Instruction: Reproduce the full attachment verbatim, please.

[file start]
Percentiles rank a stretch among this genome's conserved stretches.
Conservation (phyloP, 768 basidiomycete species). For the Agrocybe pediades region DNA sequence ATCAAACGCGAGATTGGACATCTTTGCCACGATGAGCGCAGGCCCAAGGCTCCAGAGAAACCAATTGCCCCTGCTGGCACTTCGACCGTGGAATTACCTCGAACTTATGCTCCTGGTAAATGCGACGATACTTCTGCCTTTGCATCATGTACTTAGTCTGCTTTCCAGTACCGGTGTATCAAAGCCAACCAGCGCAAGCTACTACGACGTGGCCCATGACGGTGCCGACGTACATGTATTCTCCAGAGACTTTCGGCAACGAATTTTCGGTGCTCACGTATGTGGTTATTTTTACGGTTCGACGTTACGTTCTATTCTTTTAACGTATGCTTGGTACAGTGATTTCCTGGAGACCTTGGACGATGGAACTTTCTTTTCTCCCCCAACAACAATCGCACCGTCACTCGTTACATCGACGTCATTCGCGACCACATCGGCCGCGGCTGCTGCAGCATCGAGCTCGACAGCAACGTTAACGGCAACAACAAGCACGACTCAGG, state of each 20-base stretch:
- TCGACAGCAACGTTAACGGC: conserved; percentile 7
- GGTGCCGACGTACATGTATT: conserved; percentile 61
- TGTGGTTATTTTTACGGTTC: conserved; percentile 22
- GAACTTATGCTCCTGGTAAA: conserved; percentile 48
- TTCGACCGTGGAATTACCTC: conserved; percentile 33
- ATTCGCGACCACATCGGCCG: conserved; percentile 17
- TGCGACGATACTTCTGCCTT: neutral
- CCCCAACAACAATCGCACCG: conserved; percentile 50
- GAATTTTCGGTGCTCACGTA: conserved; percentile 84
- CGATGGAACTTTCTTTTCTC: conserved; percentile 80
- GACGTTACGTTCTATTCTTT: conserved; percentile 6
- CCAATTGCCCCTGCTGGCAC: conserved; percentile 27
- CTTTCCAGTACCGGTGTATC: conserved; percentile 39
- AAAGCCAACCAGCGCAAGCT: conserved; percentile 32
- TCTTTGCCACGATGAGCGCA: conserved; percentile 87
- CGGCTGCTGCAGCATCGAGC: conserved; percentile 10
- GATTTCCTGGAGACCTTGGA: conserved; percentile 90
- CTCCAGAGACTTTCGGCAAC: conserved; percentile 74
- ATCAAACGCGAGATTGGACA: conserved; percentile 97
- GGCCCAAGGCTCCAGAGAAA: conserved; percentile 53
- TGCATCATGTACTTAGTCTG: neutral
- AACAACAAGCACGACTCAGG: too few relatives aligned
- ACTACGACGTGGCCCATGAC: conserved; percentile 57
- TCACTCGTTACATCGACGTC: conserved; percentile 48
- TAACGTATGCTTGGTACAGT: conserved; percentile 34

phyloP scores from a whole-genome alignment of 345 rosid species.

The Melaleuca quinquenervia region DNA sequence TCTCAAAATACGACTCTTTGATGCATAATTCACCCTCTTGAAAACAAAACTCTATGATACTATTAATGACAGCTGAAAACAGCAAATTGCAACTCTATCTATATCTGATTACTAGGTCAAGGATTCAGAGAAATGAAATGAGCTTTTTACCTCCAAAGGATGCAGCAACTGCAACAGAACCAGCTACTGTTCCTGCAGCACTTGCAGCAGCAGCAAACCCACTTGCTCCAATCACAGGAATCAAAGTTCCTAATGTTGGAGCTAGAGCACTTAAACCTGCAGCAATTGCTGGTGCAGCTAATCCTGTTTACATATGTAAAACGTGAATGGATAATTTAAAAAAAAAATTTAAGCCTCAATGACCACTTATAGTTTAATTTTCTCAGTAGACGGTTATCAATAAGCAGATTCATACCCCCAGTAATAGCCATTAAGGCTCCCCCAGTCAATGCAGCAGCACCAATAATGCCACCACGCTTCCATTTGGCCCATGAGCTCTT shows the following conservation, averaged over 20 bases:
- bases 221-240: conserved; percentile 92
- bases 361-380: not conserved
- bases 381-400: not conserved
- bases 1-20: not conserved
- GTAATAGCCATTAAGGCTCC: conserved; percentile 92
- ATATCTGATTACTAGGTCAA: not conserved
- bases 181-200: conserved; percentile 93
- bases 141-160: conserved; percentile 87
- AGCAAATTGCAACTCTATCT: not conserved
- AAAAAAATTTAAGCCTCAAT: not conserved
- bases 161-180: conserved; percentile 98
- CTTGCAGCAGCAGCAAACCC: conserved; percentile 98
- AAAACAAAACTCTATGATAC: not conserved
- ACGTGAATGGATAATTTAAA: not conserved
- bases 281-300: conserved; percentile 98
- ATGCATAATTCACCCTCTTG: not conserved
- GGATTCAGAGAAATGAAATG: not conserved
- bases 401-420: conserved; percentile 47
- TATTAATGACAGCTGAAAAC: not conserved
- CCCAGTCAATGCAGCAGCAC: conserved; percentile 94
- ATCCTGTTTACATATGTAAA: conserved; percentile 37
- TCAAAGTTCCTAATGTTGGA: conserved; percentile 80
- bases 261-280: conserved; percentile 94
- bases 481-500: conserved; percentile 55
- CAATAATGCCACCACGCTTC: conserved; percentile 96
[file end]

Percentiles rank a stretch among this genome's conserved stretches.
Conservation (phyloP, 768 basidiomycete species). For the Agrocybe pediades region DNA sequence ATCAAACGCGAGATTGGACATCTTTGCCACGATGAGCGCAGGCCCAAGGCTCCAGAGAAACCAATTGCCCCTGCTGGCACTTCGACCGTGGAATTACCTCGAACTTATGCTCCTGGTAAATGCGACGATACTTCTGCCTTTGCATCATGTACTTAGTCTGCTTTCCAGTACCGGTGTATCAAAGCCAACCAGCGCAAGCTACTACGACGTGGCCCATGACGGTGCCGACGTACATGTATTCTCCAGAGACTTTCGGCAACGAATTTTCGGTGCTCACGTATGTGGTTATTTTTACGGTTCGACGTTACGTTCTATTCTTTTAACGTATGCTTGGTACAGTGATTTCCTGGAGACCTTGGACGATGGAACTTTCTTTTCTCCCCCAACAACAATCGCACCGTCACTCGTTACATCGACGTCATTCGCGACCACATCGGCCGCGGCTGCTGCAGCATCGAGCTCGACAGCAACGTTAACGGCAACAACAAGCACGACTCAGG, state of each 20-base stretch:
- TCGACAGCAACGTTAACGGC: conserved; percentile 7
- GGTGCCGACGTACATGTATT: conserved; percentile 61
- TGTGGTTATTTTTACGGTTC: conserved; percentile 22
- GAACTTATGCTCCTGGTAAA: conserved; percentile 48
- TTCGACCGTGGAATTACCTC: conserved; percentile 33
- ATTCGCGACCACATCGGCCG: conserved; percentile 17
- TGCGACGATACTTCTGCCTT: neutral
- CCCCAACAACAATCGCACCG: conserved; percentile 50
- GAATTTTCGGTGCTCACGTA: conserved; percentile 84
- CGATGGAACTTTCTTTTCTC: conserved; percentile 80
- GACGTTACGTTCTATTCTTT: conserved; percentile 6
- CCAATTGCCCCTGCTGGCAC: conserved; percentile 27
- CTTTCCAGTACCGGTGTATC: conserved; percentile 39
- AAAGCCAACCAGCGCAAGCT: conserved; percentile 32
- TCTTTGCCACGATGAGCGCA: conserved; percentile 87
- CGGCTGCTGCAGCATCGAGC: conserved; percentile 10
- GATTTCCTGGAGACCTTGGA: conserved; percentile 90
- CTCCAGAGACTTTCGGCAAC: conserved; percentile 74
- ATCAAACGCGAGATTGGACA: conserved; percentile 97
- GGCCCAAGGCTCCAGAGAAA: conserved; percentile 53
- TGCATCATGTACTTAGTCTG: neutral
- AACAACAAGCACGACTCAGG: too few relatives aligned
- ACTACGACGTGGCCCATGAC: conserved; percentile 57
- TCACTCGTTACATCGACGTC: conserved; percentile 48
- TAACGTATGCTTGGTACAGT: conserved; percentile 34

phyloP scores from a whole-genome alignment of 345 rosid species.

The Melaleuca quinquenervia region DNA sequence TCTCAAAATACGACTCTTTGATGCATAATTCACCCTCTTGAAAACAAAACTCTATGATACTATTAATGACAGCTGAAAACAGCAAATTGCAACTCTATCTATATCTGATTACTAGGTCAAGGATTCAGAGAAATGAAATGAGCTTTTTACCTCCAAAGGATGCAGCAACTGCAACAGAACCAGCTACTGTTCCTGCAGCACTTGCAGCAGCAGCAAACCCACTTGCTCCAATCACAGGAATCAAAGTTCCTAATGTTGGAGCTAGAGCACTTAAACCTGCAGCAATTGCTGGTGCAGCTAATCCTGTTTACATATGTAAAACGTGAATGGATAATTTAAAAAAAAAATTTAAGCCTCAATGACCACTTATAGTTTAATTTTCTCAGTAGACGGTTATCAATAAGCAGATTCATACCCCCAGTAATAGCCATTAAGGCTCCCCCAGTCAATGCAGCAGCACCAATAATGCCACCACGCTTCCATTTGGCCCATGAGCTCTT shows the following conservation, averaged over 20 bases:
- bases 221-240: conserved; percentile 92
- bases 361-380: not conserved
- bases 381-400: not conserved
- bases 1-20: not conserved
- GTAATAGCCATTAAGGCTCC: conserved; percentile 92
- ATATCTGATTACTAGGTCAA: not conserved
- bases 181-200: conserved; percentile 93
- bases 141-160: conserved; percentile 87
- AGCAAATTGCAACTCTATCT: not conserved
- AAAAAAATTTAAGCCTCAAT: not conserved
- bases 161-180: conserved; percentile 98
- CTTGCAGCAGCAGCAAACCC: conserved; percentile 98
- AAAACAAAACTCTATGATAC: not conserved
- ACGTGAATGGATAATTTAAA: not conserved
- bases 281-300: conserved; percentile 98
- ATGCATAATTCACCCTCTTG: not conserved
- GGATTCAGAGAAATGAAATG: not conserved
- bases 401-420: conserved; percentile 47
- TATTAATGACAGCTGAAAAC: not conserved
- CCCAGTCAATGCAGCAGCAC: conserved; percentile 94
- ATCCTGTTTACATATGTAAA: conserved; percentile 37
- TCAAAGTTCCTAATGTTGGA: conserved; percentile 80
- bases 261-280: conserved; percentile 94
- bases 481-500: conserved; percentile 55
- CAATAATGCCACCACGCTTC: conserved; percentile 96